It was easy to remove the external material, as expected, but the internal material was harder to reach because the manufacturer-supplied forceps could barely fit into the openings.

Despite the challenge, I got all the material cleared away without damaging the part beyond a few cosmetic blemishes. Based on what I learned, I could probably do better by buying some bent-tip forceps from Xcelite to reach the difficult places.

I'm glad I built it. It's a great visualization model thanks to the transparency. When I shined a light through the part I could see a lot of internal details that had been difficult to view on the computer screen.

Saturday, April 3, 2010

Process comparison: SLS

Here's a part that includes an edge that tapers down to 0.10mm in thickness, far thinner than most 3D fabrication processes are rated for. I had copies built by Invision HR, SLS, and my SD 300 and compared how they handled the thin taper.

At left, the blue part was built by an Invision HR. It truncated the taper before the end, and the portion it built was brittle so the leftmost taper broke off. But this isn't a fair comparison because the part was built in a vertical orientation, so the build didn't take advantage of the Invision HR's excellent Z-axis resolution.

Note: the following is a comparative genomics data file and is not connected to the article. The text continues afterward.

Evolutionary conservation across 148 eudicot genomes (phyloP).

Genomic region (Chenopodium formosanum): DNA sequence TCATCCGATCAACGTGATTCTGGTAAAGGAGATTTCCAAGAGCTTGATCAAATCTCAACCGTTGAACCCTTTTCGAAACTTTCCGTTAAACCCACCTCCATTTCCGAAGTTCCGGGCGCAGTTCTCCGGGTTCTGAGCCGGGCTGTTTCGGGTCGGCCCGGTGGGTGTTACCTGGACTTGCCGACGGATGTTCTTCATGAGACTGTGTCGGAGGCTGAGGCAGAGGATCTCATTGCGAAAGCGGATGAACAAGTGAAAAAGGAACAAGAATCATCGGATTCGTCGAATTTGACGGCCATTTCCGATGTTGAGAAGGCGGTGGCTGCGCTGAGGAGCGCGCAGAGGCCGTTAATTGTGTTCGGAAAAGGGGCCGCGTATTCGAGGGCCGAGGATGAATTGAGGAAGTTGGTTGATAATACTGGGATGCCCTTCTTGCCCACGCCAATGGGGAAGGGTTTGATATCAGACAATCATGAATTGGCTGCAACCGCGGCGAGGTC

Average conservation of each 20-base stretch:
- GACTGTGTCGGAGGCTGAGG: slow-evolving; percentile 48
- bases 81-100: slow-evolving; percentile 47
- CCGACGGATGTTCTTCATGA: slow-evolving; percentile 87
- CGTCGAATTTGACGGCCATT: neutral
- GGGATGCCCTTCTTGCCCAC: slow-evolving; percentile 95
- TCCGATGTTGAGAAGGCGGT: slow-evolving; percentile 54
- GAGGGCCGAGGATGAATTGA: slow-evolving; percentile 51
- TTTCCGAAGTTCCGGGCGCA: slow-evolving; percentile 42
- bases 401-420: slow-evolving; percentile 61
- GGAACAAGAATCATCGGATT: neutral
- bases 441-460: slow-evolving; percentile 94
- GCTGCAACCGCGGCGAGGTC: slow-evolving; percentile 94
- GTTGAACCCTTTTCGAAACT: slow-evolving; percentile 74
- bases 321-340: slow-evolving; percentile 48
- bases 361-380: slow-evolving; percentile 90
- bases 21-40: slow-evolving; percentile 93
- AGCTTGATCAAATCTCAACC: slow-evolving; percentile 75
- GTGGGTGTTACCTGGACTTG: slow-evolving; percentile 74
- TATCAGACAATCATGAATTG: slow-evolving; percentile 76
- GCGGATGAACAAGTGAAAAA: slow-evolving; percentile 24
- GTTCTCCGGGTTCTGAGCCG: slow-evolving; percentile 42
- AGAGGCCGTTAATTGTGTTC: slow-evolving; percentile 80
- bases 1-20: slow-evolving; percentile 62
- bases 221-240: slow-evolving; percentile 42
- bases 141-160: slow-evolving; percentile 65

The SLS part was built in bright white polyamide. It was difficult to get a picture of it, but you can see the thin tapers were built to their full length. My caliper measures the thickness as 0.19~0.23 mm, about twice the thickness specified in the STL file, but the tapers are sufficiently tough that they can survive handling. But the nylon exhibits signs of fatigue after flexing, suggesting it would eventually break.

At right, the SD300 built the thinnest part of the taper to full length with a measured thickness of 0.16~0.17 mm. The taper is thinner and more-flexible than the SLS part, but it's tougher too. It showed no fatigue after flexing, which isn't a surprise: it's basically just a single thickness of PVC sheet. But elsewhere, on the top of the curved 'foot', the top sheet of PVC would probably peel off if it was exposed to much use.

That weak spot presented a good opportunity to test the effectiveness of solvent-finishing, which I discussed in my last post. I dipped the part in Weld-On 2007 and tested it against an untreated part. I put both parts into the cavity for which they'd been designed to fit and put them through mechanical tests. Afterward the untreated part showed some wear, at left in the picture below. The weak layer is still attached, but it's peeling. The solvent-dipped part at right is in good condition, exhibiting no signs of wear or damage.